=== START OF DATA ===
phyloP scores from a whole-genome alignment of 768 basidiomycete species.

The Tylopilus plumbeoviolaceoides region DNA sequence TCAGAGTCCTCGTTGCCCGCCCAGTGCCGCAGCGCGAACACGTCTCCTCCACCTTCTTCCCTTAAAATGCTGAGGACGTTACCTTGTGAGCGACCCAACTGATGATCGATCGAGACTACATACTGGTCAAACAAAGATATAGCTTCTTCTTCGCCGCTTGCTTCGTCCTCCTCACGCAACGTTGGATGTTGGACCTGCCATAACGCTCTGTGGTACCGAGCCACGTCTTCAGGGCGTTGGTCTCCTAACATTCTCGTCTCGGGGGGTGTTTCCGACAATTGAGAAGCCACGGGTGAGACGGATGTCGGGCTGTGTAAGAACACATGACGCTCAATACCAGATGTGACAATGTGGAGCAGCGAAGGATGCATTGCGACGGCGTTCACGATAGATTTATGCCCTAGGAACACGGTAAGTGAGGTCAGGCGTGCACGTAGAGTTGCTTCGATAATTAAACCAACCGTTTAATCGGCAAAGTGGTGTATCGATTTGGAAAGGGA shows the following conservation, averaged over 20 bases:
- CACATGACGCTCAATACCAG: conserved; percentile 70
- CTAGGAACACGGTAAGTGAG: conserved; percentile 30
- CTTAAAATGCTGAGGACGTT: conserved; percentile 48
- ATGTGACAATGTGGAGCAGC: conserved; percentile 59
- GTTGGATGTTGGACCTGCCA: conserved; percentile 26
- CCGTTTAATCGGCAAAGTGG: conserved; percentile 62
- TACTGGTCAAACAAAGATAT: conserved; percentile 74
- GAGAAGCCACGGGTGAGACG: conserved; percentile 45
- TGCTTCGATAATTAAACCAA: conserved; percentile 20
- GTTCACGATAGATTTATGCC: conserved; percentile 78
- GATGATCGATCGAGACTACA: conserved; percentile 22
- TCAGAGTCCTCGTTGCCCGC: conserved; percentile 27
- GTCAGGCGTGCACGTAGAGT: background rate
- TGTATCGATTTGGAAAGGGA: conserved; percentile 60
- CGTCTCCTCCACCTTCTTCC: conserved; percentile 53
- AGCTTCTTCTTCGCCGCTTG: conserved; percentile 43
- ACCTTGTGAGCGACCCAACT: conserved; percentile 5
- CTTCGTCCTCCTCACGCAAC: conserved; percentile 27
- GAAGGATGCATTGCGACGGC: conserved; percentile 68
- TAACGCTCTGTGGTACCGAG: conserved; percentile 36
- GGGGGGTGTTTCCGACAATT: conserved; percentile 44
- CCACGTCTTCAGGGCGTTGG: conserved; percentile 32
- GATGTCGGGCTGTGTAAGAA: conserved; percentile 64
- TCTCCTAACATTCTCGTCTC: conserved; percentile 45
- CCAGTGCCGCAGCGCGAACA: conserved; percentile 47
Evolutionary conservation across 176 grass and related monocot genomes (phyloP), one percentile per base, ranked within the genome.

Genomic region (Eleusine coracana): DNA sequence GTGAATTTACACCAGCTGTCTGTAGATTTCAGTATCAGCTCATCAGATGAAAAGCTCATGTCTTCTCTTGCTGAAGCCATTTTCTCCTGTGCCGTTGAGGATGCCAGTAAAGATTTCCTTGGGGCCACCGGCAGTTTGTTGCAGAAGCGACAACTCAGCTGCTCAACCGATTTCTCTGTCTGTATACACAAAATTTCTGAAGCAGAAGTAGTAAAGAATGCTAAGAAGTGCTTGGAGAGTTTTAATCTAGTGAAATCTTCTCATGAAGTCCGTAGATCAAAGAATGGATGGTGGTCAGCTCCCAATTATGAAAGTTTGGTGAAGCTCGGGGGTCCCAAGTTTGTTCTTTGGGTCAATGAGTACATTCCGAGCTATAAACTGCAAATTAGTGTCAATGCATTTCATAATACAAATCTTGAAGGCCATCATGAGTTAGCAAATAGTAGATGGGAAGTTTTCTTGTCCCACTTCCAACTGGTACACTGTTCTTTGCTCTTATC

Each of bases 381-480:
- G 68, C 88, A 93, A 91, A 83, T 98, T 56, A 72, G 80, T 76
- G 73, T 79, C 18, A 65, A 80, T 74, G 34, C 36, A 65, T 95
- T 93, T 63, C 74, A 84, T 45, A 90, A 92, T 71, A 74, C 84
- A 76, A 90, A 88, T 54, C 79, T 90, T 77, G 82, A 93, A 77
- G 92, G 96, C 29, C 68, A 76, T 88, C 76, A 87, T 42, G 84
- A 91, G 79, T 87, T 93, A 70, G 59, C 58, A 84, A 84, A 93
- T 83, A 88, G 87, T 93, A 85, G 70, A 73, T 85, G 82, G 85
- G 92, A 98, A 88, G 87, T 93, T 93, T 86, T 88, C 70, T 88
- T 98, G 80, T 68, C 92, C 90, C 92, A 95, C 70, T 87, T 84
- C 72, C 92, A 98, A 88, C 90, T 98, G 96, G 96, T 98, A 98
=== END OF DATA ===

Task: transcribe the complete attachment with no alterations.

phyloP scores from a whole-genome alignment of 768 basidiomycete species.

The Tylopilus plumbeoviolaceoides region DNA sequence TCAGAGTCCTCGTTGCCCGCCCAGTGCCGCAGCGCGAACACGTCTCCTCCACCTTCTTCCCTTAAAATGCTGAGGACGTTACCTTGTGAGCGACCCAACTGATGATCGATCGAGACTACATACTGGTCAAACAAAGATATAGCTTCTTCTTCGCCGCTTGCTTCGTCCTCCTCACGCAACGTTGGATGTTGGACCTGCCATAACGCTCTGTGGTACCGAGCCACGTCTTCAGGGCGTTGGTCTCCTAACATTCTCGTCTCGGGGGGTGTTTCCGACAATTGAGAAGCCACGGGTGAGACGGATGTCGGGCTGTGTAAGAACACATGACGCTCAATACCAGATGTGACAATGTGGAGCAGCGAAGGATGCATTGCGACGGCGTTCACGATAGATTTATGCCCTAGGAACACGGTAAGTGAGGTCAGGCGTGCACGTAGAGTTGCTTCGATAATTAAACCAACCGTTTAATCGGCAAAGTGGTGTATCGATTTGGAAAGGGA shows the following conservation, averaged over 20 bases:
- CACATGACGCTCAATACCAG: conserved; percentile 70
- CTAGGAACACGGTAAGTGAG: conserved; percentile 30
- CTTAAAATGCTGAGGACGTT: conserved; percentile 48
- ATGTGACAATGTGGAGCAGC: conserved; percentile 59
- GTTGGATGTTGGACCTGCCA: conserved; percentile 26
- CCGTTTAATCGGCAAAGTGG: conserved; percentile 62
- TACTGGTCAAACAAAGATAT: conserved; percentile 74
- GAGAAGCCACGGGTGAGACG: conserved; percentile 45
- TGCTTCGATAATTAAACCAA: conserved; percentile 20
- GTTCACGATAGATTTATGCC: conserved; percentile 78
- GATGATCGATCGAGACTACA: conserved; percentile 22
- TCAGAGTCCTCGTTGCCCGC: conserved; percentile 27
- GTCAGGCGTGCACGTAGAGT: background rate
- TGTATCGATTTGGAAAGGGA: conserved; percentile 60
- CGTCTCCTCCACCTTCTTCC: conserved; percentile 53
- AGCTTCTTCTTCGCCGCTTG: conserved; percentile 43
- ACCTTGTGAGCGACCCAACT: conserved; percentile 5
- CTTCGTCCTCCTCACGCAAC: conserved; percentile 27
- GAAGGATGCATTGCGACGGC: conserved; percentile 68
- TAACGCTCTGTGGTACCGAG: conserved; percentile 36
- GGGGGGTGTTTCCGACAATT: conserved; percentile 44
- CCACGTCTTCAGGGCGTTGG: conserved; percentile 32
- GATGTCGGGCTGTGTAAGAA: conserved; percentile 64
- TCTCCTAACATTCTCGTCTC: conserved; percentile 45
- CCAGTGCCGCAGCGCGAACA: conserved; percentile 47
Evolutionary conservation across 176 grass and related monocot genomes (phyloP), one percentile per base, ranked within the genome.

Genomic region (Eleusine coracana): DNA sequence GTGAATTTACACCAGCTGTCTGTAGATTTCAGTATCAGCTCATCAGATGAAAAGCTCATGTCTTCTCTTGCTGAAGCCATTTTCTCCTGTGCCGTTGAGGATGCCAGTAAAGATTTCCTTGGGGCCACCGGCAGTTTGTTGCAGAAGCGACAACTCAGCTGCTCAACCGATTTCTCTGTCTGTATACACAAAATTTCTGAAGCAGAAGTAGTAAAGAATGCTAAGAAGTGCTTGGAGAGTTTTAATCTAGTGAAATCTTCTCATGAAGTCCGTAGATCAAAGAATGGATGGTGGTCAGCTCCCAATTATGAAAGTTTGGTGAAGCTCGGGGGTCCCAAGTTTGTTCTTTGGGTCAATGAGTACATTCCGAGCTATAAACTGCAAATTAGTGTCAATGCATTTCATAATACAAATCTTGAAGGCCATCATGAGTTAGCAAATAGTAGATGGGAAGTTTTCTTGTCCCACTTCCAACTGGTACACTGTTCTTTGCTCTTATC

Each of bases 381-480:
- G 68, C 88, A 93, A 91, A 83, T 98, T 56, A 72, G 80, T 76
- G 73, T 79, C 18, A 65, A 80, T 74, G 34, C 36, A 65, T 95
- T 93, T 63, C 74, A 84, T 45, A 90, A 92, T 71, A 74, C 84
- A 76, A 90, A 88, T 54, C 79, T 90, T 77, G 82, A 93, A 77
- G 92, G 96, C 29, C 68, A 76, T 88, C 76, A 87, T 42, G 84
- A 91, G 79, T 87, T 93, A 70, G 59, C 58, A 84, A 84, A 93
- T 83, A 88, G 87, T 93, A 85, G 70, A 73, T 85, G 82, G 85
- G 92, A 98, A 88, G 87, T 93, T 93, T 86, T 88, C 70, T 88
- T 98, G 80, T 68, C 92, C 90, C 92, A 95, C 70, T 87, T 84
- C 72, C 92, A 98, A 88, C 90, T 98, G 96, G 96, T 98, A 98